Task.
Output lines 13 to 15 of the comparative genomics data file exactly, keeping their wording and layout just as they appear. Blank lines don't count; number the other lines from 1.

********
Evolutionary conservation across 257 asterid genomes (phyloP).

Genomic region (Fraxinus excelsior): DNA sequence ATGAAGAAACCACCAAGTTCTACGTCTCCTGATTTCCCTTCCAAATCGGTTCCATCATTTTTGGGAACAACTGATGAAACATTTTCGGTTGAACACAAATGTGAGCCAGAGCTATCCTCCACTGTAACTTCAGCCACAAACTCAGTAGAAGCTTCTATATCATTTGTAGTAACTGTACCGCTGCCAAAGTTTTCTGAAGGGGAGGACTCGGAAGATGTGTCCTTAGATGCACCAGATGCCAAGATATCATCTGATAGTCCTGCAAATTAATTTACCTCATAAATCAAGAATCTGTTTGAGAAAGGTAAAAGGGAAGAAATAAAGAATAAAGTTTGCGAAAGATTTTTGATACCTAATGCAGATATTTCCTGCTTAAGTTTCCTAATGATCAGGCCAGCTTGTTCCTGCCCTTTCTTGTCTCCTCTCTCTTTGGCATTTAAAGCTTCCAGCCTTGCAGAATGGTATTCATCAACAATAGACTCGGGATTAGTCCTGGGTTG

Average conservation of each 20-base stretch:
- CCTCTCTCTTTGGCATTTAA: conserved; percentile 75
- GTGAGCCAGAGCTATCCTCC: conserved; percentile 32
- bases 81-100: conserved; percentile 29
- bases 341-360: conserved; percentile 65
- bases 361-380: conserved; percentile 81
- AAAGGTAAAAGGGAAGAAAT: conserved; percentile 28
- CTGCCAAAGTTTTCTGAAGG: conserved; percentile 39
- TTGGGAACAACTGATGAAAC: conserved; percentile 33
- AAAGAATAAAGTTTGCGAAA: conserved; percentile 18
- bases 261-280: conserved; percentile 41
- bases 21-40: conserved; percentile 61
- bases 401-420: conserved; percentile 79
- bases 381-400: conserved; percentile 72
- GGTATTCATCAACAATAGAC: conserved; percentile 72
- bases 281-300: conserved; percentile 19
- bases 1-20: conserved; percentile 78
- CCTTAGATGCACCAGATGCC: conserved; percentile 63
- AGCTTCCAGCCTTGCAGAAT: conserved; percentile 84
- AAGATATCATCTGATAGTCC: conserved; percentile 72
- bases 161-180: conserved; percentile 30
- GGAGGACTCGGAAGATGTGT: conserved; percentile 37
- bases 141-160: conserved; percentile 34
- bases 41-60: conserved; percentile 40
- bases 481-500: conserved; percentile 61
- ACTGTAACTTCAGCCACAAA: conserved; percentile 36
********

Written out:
- bases 261-280: conserved; percentile 41
- bases 21-40: conserved; percentile 61
- bases 401-420: conserved; percentile 79